Saturday, October 1, 2022

Egypt Dismisses Reports on Oil Minister’s Visit to Iran

An Egyptian spokesman denied a recent report about the Egyptian Oil Minister’s visit to Iran for an oil agreement with Tehran.

Egypt’s Petroleum Minister Tarek El Molla was reportedly on his way to Iran on Sunday to meet with senior officials and try to secure a new oil agreement, according to Reuters, which cites sources “close to his delegation” and another individual who allegedly accompanied the minister to Cairo International.

This was, however, denied by the ministry’s spokesperson Hamdy Abdel Aziz who told Al Masry Al Youm that El Molla left to attend a two-day energy summit in Abu Dhabi where he is expected to promote investment in the industry. The wire had framed the alleged Iran visit as part of the fallout of Aramco’s delay in October fuel shipments.

On that front, future fuel shipments from Saudi Aramco are still in question, but the agreement has not been cancelled, Abdel Aziz told the newspaper, as reported by Enterprise and covered by IFP.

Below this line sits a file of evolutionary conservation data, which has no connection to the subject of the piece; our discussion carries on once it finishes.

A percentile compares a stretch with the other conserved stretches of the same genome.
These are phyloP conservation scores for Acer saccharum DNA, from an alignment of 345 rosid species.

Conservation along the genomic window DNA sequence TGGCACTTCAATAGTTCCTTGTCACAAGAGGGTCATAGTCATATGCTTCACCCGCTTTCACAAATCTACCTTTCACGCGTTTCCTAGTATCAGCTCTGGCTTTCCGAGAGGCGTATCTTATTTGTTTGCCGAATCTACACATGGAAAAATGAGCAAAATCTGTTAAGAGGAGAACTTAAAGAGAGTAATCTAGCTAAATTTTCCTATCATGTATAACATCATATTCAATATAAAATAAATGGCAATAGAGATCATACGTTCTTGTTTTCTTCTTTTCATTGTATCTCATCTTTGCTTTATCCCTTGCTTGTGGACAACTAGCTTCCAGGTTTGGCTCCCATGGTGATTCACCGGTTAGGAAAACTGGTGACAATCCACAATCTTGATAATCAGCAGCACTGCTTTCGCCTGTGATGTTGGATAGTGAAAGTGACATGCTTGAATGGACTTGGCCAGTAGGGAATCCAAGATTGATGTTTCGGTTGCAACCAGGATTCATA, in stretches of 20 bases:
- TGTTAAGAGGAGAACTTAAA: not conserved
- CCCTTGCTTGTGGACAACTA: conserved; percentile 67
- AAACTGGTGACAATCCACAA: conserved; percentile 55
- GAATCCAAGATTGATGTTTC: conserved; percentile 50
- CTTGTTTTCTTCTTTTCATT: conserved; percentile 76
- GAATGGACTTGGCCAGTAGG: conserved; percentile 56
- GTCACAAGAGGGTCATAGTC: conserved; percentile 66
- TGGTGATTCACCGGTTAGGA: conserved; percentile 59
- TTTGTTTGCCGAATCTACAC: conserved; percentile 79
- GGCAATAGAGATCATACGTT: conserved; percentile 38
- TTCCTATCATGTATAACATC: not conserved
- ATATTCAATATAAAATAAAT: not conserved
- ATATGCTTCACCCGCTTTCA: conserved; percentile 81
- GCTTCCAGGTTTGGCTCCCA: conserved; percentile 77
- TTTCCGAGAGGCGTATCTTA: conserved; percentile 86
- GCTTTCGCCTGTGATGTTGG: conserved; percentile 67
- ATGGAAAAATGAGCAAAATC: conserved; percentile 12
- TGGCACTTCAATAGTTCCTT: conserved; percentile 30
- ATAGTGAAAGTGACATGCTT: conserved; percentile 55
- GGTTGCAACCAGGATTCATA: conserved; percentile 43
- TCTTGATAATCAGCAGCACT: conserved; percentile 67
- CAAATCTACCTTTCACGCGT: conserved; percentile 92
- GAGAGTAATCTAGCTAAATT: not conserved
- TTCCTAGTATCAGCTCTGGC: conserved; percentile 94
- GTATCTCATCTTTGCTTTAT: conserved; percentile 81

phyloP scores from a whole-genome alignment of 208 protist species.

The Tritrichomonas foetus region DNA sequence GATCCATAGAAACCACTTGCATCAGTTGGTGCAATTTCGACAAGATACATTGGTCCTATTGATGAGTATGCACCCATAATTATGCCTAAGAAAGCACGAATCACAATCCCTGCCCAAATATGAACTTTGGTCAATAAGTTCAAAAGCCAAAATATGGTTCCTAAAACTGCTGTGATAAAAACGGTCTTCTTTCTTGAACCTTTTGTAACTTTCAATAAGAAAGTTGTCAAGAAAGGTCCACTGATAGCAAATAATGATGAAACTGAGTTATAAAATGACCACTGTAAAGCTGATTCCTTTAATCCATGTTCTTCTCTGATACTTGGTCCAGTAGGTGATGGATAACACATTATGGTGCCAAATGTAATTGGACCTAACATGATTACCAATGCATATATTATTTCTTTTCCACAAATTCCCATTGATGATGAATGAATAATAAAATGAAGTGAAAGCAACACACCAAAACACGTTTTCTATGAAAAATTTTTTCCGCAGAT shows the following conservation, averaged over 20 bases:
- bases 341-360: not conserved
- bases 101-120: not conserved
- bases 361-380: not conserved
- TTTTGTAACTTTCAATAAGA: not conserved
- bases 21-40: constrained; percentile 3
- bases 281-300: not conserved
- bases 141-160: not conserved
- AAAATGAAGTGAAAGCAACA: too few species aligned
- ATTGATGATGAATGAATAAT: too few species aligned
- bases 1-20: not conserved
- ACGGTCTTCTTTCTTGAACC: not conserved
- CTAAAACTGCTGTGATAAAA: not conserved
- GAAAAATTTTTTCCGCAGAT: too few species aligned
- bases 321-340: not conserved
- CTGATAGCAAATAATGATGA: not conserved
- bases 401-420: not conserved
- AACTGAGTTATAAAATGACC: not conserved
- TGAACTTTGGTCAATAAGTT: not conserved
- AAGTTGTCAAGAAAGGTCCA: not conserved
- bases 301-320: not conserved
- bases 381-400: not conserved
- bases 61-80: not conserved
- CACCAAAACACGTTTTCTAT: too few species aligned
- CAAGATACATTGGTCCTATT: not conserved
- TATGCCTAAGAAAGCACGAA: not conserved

Another source with whom Al Mal spoke claims it is unlikely that Aramco will deliver the shipment slated for November.

Abdel Aziz said the ministry has contracted sufficient gasoline and diesel shipments to meet domestic demand for November; the ministry should have locked in December supplies by the middle of this month, he said.

Reuters had claimed that El Molla has decided to sign a contract with Iran after Saudi Arabia suspended its oil agreement last month.

After that suspension, Egypt voted in favor of a Russian-backed UN resolution on Syria in October that excluded calls to stop bombing Aleppo, which Saudi Arabia strongly opposed.

Saudi Arabia has showered Egypt with billions of dollars in aid since 2013, when President Abdel Fattah al-Sisi ousted elected Mohammed Mursi of the Muslim Brotherhood and banned the movement, which Riyadh opposes.

The Saudi deal was for 700,000 tonnes of oil products a month for five years under a $23 billion deal between Saudi Aramco and the Egyptian General Petroleum Corporation (EGPC) to be paid off over 15 years.

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